London (CNN) -- An international manhunt is under way for the fighter shown in a video of the beheading of journalist James Foley -- and its focus is on Britain.
The Islamic State militant on the video has his face covered, except for his eyes. But he has what sounds like a distinctly British accent.
UK media reports are rife with speculation about where he's from. Linguistics experts say his accent indicates he is from southeast England or London, perhaps the capital's East End.
As details of the cold-blooded execution of Foley emerged, British Prime Minister David Cameron interrupted his summer vacation to head a meeting of the government's emergency committee, known as COBRA, in London.
Speaking to the media, he condemned the killing as "a murder without any justification" and said that while the man has not been identified, "it looks increasingly likely that it is a British citizen."
A lengthy process
With an estimated 400 to 500 British recruits in Syria and Iraq -- though some believe the number to be much higher -- it may take time to identify the killer.
And UK Foreign Secretary Philip Hammond said the government is well aware of the threat these British jihadis pose, at home as well as overseas.
"We've been saying for a very long time that there are a significant number of British nationals, both in Syria and Iraq, operating with extremist organizations," he said.
"Many of these people may seek at some point to return to the UK and they would then pose a direct threat to our domestic security.
"This is a poison, a cancer, what's going on in Iraq and Syria, and it risks spreading to other parts of the international community and affecting us all directly."
Analysts who study the Islamic State say they are not surprised by the role played by a Briton in Foley's killing.
"The British fighters who have been going out to the Islamic State, who we've been monitoring now for many years, are really wanting to be at the forefront of this conflict," Shiraz Maher, a senior research fellow at King's College London, told CNN. "They're not backseat drivers in any sense."
The power of the Internet means radicalization and recruitment of fighters is also alarmingly easy.
According to a defector from the ranks of ISIS, the jihadist group runs a series of Internet chat groups to begin the process of indoctrinating and filtering potential recruits from outside Syria.
Europeans sought after
The defector, who agreed to an interview with CNN earlier this summer but wanted to hide his identity, said that European recruits were more sought after and treated in a different class by the recruiters.
"There was special treatment for the Europeans," he said. "One British guy said he was called Ibrahim, then told me he was from Manchester. One asked my emir (his unit's head) if he should fight in his own country, or come to Syria. He was told if God doesn't give you martyrdom in Syria, then he could wage war in his own country."
Maajid Nawaz, co-founder and chairman of Quilliam, a London-based counter-extremism think tank, told CNN that British jihadis -- writing on social media websites -- had made plain their intention to carry on their jihad when they return home. Some have posted pictures of themselves posing with homemade bombs.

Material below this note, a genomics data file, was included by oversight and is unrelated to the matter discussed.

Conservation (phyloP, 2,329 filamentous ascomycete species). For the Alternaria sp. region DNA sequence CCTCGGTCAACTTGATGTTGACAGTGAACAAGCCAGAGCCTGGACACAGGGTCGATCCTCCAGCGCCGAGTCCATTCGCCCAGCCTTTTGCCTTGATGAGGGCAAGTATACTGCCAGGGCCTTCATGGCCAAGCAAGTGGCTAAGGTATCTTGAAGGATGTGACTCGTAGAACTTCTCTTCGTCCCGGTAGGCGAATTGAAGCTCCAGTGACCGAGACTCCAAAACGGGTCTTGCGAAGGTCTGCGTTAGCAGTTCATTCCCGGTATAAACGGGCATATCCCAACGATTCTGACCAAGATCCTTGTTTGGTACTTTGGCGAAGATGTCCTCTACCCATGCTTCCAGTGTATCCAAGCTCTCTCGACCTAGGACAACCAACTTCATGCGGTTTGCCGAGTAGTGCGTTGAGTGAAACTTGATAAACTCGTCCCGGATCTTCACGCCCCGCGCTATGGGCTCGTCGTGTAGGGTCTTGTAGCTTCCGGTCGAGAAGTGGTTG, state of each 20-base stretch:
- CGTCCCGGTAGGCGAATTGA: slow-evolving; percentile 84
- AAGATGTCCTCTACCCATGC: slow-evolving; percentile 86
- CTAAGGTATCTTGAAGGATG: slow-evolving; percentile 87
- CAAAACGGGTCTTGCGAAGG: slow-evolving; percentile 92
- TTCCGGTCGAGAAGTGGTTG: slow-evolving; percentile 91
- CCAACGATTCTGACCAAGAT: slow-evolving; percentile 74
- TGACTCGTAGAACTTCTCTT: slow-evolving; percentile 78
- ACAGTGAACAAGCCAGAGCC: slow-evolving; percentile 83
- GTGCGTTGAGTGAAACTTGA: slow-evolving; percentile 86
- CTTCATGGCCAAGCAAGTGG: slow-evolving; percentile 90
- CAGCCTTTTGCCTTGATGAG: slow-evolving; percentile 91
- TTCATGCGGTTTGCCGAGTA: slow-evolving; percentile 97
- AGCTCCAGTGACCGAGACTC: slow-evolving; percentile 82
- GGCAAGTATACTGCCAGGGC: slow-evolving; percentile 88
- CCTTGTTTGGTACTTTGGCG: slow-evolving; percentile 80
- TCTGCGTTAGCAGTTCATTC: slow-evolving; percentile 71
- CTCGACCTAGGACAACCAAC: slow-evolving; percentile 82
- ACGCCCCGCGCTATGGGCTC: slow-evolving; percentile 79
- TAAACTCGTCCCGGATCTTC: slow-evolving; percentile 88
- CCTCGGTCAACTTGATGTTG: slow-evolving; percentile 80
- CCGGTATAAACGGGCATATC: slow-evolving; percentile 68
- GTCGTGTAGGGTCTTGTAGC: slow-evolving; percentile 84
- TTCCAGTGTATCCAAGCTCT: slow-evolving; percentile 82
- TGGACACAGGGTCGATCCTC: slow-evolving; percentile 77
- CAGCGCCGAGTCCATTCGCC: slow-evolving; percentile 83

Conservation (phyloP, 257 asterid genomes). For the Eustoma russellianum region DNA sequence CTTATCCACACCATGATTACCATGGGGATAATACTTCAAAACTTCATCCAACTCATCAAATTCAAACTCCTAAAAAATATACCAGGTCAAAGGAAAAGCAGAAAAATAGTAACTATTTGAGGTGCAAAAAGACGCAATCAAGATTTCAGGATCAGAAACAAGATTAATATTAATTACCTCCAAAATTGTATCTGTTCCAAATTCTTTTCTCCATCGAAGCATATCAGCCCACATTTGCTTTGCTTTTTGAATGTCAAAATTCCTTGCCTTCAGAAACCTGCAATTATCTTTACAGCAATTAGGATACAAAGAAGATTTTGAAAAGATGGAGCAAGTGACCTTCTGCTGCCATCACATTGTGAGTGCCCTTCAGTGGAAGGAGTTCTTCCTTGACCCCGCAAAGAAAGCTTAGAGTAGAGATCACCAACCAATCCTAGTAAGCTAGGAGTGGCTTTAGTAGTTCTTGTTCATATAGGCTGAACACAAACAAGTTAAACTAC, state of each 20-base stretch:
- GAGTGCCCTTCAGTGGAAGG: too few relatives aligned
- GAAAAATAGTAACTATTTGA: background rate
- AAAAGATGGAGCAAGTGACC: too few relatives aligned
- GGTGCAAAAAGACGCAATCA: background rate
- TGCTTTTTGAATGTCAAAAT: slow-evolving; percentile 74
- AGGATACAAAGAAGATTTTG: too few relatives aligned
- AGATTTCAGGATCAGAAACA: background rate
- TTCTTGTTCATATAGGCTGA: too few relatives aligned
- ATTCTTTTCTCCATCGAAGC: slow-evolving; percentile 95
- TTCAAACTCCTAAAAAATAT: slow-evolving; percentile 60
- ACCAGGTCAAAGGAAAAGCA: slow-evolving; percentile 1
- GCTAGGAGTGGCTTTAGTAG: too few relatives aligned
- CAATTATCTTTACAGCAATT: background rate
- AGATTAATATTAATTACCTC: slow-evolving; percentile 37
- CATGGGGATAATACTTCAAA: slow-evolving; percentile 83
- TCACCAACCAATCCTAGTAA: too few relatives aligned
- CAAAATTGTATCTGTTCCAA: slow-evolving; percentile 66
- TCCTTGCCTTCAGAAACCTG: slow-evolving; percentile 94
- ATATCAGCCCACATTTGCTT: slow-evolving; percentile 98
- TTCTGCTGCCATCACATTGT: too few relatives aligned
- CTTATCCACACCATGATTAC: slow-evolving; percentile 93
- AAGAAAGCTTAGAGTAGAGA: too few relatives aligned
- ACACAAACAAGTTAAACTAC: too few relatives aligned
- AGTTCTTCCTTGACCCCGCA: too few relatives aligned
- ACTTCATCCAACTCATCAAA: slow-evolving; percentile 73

Nawaz said the estimated 500 British fighters in the region equates to roughly one in every 800 Sunni Muslim British men of fighting age.
'Fighters don't emerge from a vacuum'
"That's a huge proportion of this country's Muslim population who have succumbed to this level of violence," he said.
"Those fighters don't emerge from a vacuum, they don't just spring up from nothing. There must be some form of residual atmosphere that's prevalent within our communities here that somehow incubates that type of mindset. So it's definitely very worrying for us.
"There are roughly 3,000 from across Europe and of course we can travel throughout Europe without a visa -- so that means any country can succumb to these kind of attacks as soon as they return home."
Other Britons have helped carry out brazen attacks in Syria.
Earlier this year, father-of-three Abdul Waheed Majid is believed to have become Britain's first known suicide bomber there, when he blew up a truck bomb as part of an ISIS assault on an Aleppo prison.
The 41-year-old, from Crawley, south of London, told his family he was in Syria as a humanitarian worker -- not as an ISIS fighter.
His uncle, Mohammad Jamil, said, "He was a good family man. He had his head in the right place you know. We never thought he was linked to anyone other than his family and doing good deeds."
Analysts say some of the propaganda value of the Western foreign fighter lies in that contradiction between their past and present identities.
"In showing a Briton decapitating an innocent civilian American, they've shown that they've deconstructed the boundaries of any former life of this British citizen," said Charlie Cooper, a researcher at the Quilliam Foundation.
"He has left his country and he has gone to fight for the Islamic State, and in doing so he has completely rejected his former life. He's rejected all ideals that he used to live in and now he's happy to decapitate someone who is unarmed in front of a camera to further the message and threaten the rest of the world, as well as the United States.
"To break down someone to that level, to brainwash them like that, is immensely powerful."
London's Metropolitan Police confirmed Wednesday that its Counter Terrorism Command was investigating the video. Britain's MI5 domestic intelligence agency is also said to be involved in the hunt, as are U.S. authorities.
Besides the brutality of his own actions, that potent capacity to radicalize others will only add to the urgency of the hunt for James Foley's killer.
CNN's Nick Paton Walsh, Isa Soares and Jo Shelley contributed to this report.